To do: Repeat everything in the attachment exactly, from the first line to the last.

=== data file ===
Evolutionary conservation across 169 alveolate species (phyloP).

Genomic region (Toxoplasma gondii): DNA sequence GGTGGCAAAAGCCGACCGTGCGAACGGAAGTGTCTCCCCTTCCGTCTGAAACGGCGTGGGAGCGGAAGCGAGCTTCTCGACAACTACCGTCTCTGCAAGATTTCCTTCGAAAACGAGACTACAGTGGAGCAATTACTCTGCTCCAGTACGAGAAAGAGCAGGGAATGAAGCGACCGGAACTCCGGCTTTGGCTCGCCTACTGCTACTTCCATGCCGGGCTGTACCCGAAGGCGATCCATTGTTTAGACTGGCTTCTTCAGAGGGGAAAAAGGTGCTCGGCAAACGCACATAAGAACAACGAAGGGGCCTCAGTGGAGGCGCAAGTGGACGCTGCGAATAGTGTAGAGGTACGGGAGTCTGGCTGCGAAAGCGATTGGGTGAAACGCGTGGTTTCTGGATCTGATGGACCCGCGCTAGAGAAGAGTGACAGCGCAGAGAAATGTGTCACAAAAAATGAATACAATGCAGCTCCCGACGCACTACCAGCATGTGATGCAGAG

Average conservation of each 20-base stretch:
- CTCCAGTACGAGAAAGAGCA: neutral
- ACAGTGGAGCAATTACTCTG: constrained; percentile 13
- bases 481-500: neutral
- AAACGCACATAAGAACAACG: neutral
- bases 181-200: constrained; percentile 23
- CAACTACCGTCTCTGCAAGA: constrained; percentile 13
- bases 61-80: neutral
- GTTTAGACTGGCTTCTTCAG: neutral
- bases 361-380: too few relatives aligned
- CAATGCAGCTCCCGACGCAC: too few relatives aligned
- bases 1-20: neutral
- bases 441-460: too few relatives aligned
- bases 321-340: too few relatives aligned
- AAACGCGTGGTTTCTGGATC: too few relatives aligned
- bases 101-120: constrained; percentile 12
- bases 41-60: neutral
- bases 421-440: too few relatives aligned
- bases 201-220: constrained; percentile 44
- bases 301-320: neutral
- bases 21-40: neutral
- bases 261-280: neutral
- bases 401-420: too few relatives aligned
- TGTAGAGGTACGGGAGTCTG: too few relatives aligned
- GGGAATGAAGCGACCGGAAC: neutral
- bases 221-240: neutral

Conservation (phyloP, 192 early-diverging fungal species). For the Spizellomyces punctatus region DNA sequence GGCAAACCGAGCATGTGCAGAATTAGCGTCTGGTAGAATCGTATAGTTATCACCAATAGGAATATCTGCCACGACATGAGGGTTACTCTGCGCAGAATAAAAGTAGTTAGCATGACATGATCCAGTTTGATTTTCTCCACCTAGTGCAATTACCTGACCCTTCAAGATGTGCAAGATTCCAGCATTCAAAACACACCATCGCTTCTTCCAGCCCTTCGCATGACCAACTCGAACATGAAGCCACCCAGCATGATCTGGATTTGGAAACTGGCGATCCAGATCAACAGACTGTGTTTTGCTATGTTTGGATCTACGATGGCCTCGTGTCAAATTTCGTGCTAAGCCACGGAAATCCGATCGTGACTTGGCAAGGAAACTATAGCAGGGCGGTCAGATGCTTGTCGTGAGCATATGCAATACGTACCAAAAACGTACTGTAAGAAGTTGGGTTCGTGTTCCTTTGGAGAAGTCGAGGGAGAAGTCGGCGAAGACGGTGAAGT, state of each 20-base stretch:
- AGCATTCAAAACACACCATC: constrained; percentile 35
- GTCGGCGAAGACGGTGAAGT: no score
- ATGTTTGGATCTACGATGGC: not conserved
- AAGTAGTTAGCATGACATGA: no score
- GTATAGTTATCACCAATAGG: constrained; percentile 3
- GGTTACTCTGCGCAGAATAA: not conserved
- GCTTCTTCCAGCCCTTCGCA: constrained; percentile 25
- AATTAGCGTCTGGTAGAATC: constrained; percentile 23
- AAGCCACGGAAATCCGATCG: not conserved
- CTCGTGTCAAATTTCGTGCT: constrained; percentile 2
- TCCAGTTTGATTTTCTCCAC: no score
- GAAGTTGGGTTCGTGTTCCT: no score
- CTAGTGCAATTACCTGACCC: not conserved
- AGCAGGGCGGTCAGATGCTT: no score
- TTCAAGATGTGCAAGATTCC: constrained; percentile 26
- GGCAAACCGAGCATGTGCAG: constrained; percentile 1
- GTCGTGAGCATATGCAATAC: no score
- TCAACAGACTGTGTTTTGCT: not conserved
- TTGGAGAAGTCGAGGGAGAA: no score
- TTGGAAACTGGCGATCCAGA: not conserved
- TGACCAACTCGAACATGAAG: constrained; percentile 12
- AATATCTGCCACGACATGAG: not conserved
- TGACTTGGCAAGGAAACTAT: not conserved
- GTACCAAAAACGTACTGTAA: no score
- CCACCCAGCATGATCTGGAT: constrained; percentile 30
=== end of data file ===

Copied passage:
Evolutionary conservation across 169 alveolate species (phyloP).

Genomic region (Toxoplasma gondii): DNA sequence GGTGGCAAAAGCCGACCGTGCGAACGGAAGTGTCTCCCCTTCCGTCTGAAACGGCGTGGGAGCGGAAGCGAGCTTCTCGACAACTACCGTCTCTGCAAGATTTCCTTCGAAAACGAGACTACAGTGGAGCAATTACTCTGCTCCAGTACGAGAAAGAGCAGGGAATGAAGCGACCGGAACTCCGGCTTTGGCTCGCCTACTGCTACTTCCATGCCGGGCTGTACCCGAAGGCGATCCATTGTTTAGACTGGCTTCTTCAGAGGGGAAAAAGGTGCTCGGCAAACGCACATAAGAACAACGAAGGGGCCTCAGTGGAGGCGCAAGTGGACGCTGCGAATAGTGTAGAGGTACGGGAGTCTGGCTGCGAAAGCGATTGGGTGAAACGCGTGGTTTCTGGATCTGATGGACCCGCGCTAGAGAAGAGTGACAGCGCAGAGAAATGTGTCACAAAAAATGAATACAATGCAGCTCCCGACGCACTACCAGCATGTGATGCAGAG

Average conservation of each 20-base stretch:
- CTCCAGTACGAGAAAGAGCA: neutral
- ACAGTGGAGCAATTACTCTG: constrained; percentile 13
- bases 481-500: neutral
- AAACGCACATAAGAACAACG: neutral
- bases 181-200: constrained; percentile 23
- CAACTACCGTCTCTGCAAGA: constrained; percentile 13
- bases 61-80: neutral
- GTTTAGACTGGCTTCTTCAG: neutral
- bases 361-380: too few relatives aligned
- CAATGCAGCTCCCGACGCAC: too few relatives aligned
- bases 1-20: neutral
- bases 441-460: too few relatives aligned
- bases 321-340: too few relatives aligned
- AAACGCGTGGTTTCTGGATC: too few relatives aligned
- bases 101-120: constrained; percentile 12
- bases 41-60: neutral
- bases 421-440: too few relatives aligned
- bases 201-220: constrained; percentile 44
- bases 301-320: neutral
- bases 21-40: neutral
- bases 261-280: neutral
- bases 401-420: too few relatives aligned
- TGTAGAGGTACGGGAGTCTG: too few relatives aligned
- GGGAATGAAGCGACCGGAAC: neutral
- bases 221-240: neutral

Conservation (phyloP, 192 early-diverging fungal species). For the Spizellomyces punctatus region DNA sequence GGCAAACCGAGCATGTGCAGAATTAGCGTCTGGTAGAATCGTATAGTTATCACCAATAGGAATATCTGCCACGACATGAGGGTTACTCTGCGCAGAATAAAAGTAGTTAGCATGACATGATCCAGTTTGATTTTCTCCACCTAGTGCAATTACCTGACCCTTCAAGATGTGCAAGATTCCAGCATTCAAAACACACCATCGCTTCTTCCAGCCCTTCGCATGACCAACTCGAACATGAAGCCACCCAGCATGATCTGGATTTGGAAACTGGCGATCCAGATCAACAGACTGTGTTTTGCTATGTTTGGATCTACGATGGCCTCGTGTCAAATTTCGTGCTAAGCCACGGAAATCCGATCGTGACTTGGCAAGGAAACTATAGCAGGGCGGTCAGATGCTTGTCGTGAGCATATGCAATACGTACCAAAAACGTACTGTAAGAAGTTGGGTTCGTGTTCCTTTGGAGAAGTCGAGGGAGAAGTCGGCGAAGACGGTGAAGT, state of each 20-base stretch:
- AGCATTCAAAACACACCATC: constrained; percentile 35
- GTCGGCGAAGACGGTGAAGT: no score
- ATGTTTGGATCTACGATGGC: not conserved
- AAGTAGTTAGCATGACATGA: no score
- GTATAGTTATCACCAATAGG: constrained; percentile 3
- GGTTACTCTGCGCAGAATAA: not conserved
- GCTTCTTCCAGCCCTTCGCA: constrained; percentile 25
- AATTAGCGTCTGGTAGAATC: constrained; percentile 23
- AAGCCACGGAAATCCGATCG: not conserved
- CTCGTGTCAAATTTCGTGCT: constrained; percentile 2
- TCCAGTTTGATTTTCTCCAC: no score
- GAAGTTGGGTTCGTGTTCCT: no score
- CTAGTGCAATTACCTGACCC: not conserved
- AGCAGGGCGGTCAGATGCTT: no score
- TTCAAGATGTGCAAGATTCC: constrained; percentile 26
- GGCAAACCGAGCATGTGCAG: constrained; percentile 1
- GTCGTGAGCATATGCAATAC: no score
- TCAACAGACTGTGTTTTGCT: not conserved
- TTGGAGAAGTCGAGGGAGAA: no score
- TTGGAAACTGGCGATCCAGA: not conserved
- TGACCAACTCGAACATGAAG: constrained; percentile 12
- AATATCTGCCACGACATGAG: not conserved
- TGACTTGGCAAGGAAACTAT: not conserved
- GTACCAAAAACGTACTGTAA: no score
- CCACCCAGCATGATCTGGAT: constrained; percentile 30